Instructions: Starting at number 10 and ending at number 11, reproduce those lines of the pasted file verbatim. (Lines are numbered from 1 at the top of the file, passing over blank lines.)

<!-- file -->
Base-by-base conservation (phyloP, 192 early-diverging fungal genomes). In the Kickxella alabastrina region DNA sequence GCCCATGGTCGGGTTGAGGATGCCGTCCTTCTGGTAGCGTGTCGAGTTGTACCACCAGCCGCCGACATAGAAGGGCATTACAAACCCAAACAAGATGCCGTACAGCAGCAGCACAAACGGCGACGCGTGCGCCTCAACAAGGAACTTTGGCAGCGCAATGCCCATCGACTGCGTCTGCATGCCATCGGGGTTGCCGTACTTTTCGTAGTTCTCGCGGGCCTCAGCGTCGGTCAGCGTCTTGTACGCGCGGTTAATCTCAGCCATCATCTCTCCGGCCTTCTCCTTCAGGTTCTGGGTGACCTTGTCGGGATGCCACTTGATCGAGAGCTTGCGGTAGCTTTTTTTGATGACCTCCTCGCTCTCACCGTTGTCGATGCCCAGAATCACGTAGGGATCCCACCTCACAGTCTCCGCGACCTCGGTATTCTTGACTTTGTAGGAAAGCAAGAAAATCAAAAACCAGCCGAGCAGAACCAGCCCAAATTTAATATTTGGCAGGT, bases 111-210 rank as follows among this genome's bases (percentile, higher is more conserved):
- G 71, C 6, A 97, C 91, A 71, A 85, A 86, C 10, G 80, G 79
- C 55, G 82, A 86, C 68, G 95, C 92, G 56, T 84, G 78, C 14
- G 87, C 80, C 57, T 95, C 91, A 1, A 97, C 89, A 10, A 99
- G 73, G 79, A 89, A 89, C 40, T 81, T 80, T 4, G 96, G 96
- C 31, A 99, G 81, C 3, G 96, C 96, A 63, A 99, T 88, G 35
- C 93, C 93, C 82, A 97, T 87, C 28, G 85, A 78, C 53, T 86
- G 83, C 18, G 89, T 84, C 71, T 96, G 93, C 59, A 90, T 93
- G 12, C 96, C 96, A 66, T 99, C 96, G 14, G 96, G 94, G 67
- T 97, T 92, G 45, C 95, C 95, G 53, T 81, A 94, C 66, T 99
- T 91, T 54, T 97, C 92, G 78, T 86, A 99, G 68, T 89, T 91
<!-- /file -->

- T 97, T 92, G 45, C 95, C 95, G 53, T 81, A 94, C 66, T 99
- T 91, T 54, T 97, C 92, G 78, T 86, A 99, G 68, T 89, T 91